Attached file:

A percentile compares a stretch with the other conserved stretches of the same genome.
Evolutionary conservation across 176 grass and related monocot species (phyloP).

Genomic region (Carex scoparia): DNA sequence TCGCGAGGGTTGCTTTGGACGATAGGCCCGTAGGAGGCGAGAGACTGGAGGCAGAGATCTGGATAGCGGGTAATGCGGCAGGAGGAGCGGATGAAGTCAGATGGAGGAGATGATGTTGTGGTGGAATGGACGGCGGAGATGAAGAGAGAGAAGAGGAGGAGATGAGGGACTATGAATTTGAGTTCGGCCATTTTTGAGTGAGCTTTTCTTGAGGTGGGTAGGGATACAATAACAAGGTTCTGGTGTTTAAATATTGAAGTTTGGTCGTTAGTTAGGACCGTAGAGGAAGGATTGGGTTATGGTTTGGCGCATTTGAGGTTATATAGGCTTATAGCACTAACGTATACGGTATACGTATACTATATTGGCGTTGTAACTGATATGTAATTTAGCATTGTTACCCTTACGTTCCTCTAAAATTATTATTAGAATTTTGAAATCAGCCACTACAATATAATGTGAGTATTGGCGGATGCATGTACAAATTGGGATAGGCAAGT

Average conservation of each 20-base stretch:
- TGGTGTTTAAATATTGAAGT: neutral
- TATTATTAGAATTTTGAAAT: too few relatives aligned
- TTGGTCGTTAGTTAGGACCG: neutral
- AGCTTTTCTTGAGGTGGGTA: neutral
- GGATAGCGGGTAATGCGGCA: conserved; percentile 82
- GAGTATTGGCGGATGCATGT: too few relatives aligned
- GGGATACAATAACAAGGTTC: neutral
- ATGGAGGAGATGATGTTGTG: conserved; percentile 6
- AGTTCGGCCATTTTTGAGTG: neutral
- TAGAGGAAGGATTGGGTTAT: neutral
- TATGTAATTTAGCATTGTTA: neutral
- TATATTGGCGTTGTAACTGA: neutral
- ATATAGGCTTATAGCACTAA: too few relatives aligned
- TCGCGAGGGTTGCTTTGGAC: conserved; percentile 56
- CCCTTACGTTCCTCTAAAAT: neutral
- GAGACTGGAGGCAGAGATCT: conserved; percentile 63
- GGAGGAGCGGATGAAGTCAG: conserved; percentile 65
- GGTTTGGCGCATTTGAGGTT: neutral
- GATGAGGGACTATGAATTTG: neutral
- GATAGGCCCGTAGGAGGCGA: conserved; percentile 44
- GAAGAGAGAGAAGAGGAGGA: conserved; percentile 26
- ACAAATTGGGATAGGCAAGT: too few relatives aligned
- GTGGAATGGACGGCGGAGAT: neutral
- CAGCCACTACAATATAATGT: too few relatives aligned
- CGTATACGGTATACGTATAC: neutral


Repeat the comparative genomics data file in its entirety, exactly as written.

A percentile compares a stretch with the other conserved stretches of the same genome.
Evolutionary conservation across 176 grass and related monocot species (phyloP).

Genomic region (Carex scoparia): DNA sequence TCGCGAGGGTTGCTTTGGACGATAGGCCCGTAGGAGGCGAGAGACTGGAGGCAGAGATCTGGATAGCGGGTAATGCGGCAGGAGGAGCGGATGAAGTCAGATGGAGGAGATGATGTTGTGGTGGAATGGACGGCGGAGATGAAGAGAGAGAAGAGGAGGAGATGAGGGACTATGAATTTGAGTTCGGCCATTTTTGAGTGAGCTTTTCTTGAGGTGGGTAGGGATACAATAACAAGGTTCTGGTGTTTAAATATTGAAGTTTGGTCGTTAGTTAGGACCGTAGAGGAAGGATTGGGTTATGGTTTGGCGCATTTGAGGTTATATAGGCTTATAGCACTAACGTATACGGTATACGTATACTATATTGGCGTTGTAACTGATATGTAATTTAGCATTGTTACCCTTACGTTCCTCTAAAATTATTATTAGAATTTTGAAATCAGCCACTACAATATAATGTGAGTATTGGCGGATGCATGTACAAATTGGGATAGGCAAGT

Average conservation of each 20-base stretch:
- TGGTGTTTAAATATTGAAGT: neutral
- TATTATTAGAATTTTGAAAT: too few relatives aligned
- TTGGTCGTTAGTTAGGACCG: neutral
- AGCTTTTCTTGAGGTGGGTA: neutral
- GGATAGCGGGTAATGCGGCA: conserved; percentile 82
- GAGTATTGGCGGATGCATGT: too few relatives aligned
- GGGATACAATAACAAGGTTC: neutral
- ATGGAGGAGATGATGTTGTG: conserved; percentile 6
- AGTTCGGCCATTTTTGAGTG: neutral
- TAGAGGAAGGATTGGGTTAT: neutral
- TATGTAATTTAGCATTGTTA: neutral
- TATATTGGCGTTGTAACTGA: neutral
- ATATAGGCTTATAGCACTAA: too few relatives aligned
- TCGCGAGGGTTGCTTTGGAC: conserved; percentile 56
- CCCTTACGTTCCTCTAAAAT: neutral
- GAGACTGGAGGCAGAGATCT: conserved; percentile 63
- GGAGGAGCGGATGAAGTCAG: conserved; percentile 65
- GGTTTGGCGCATTTGAGGTT: neutral
- GATGAGGGACTATGAATTTG: neutral
- GATAGGCCCGTAGGAGGCGA: conserved; percentile 44
- GAAGAGAGAGAAGAGGAGGA: conserved; percentile 26
- ACAAATTGGGATAGGCAAGT: too few relatives aligned
- GTGGAATGGACGGCGGAGAT: neutral
- CAGCCACTACAATATAATGT: too few relatives aligned
- CGTATACGGTATACGTATAC: neutral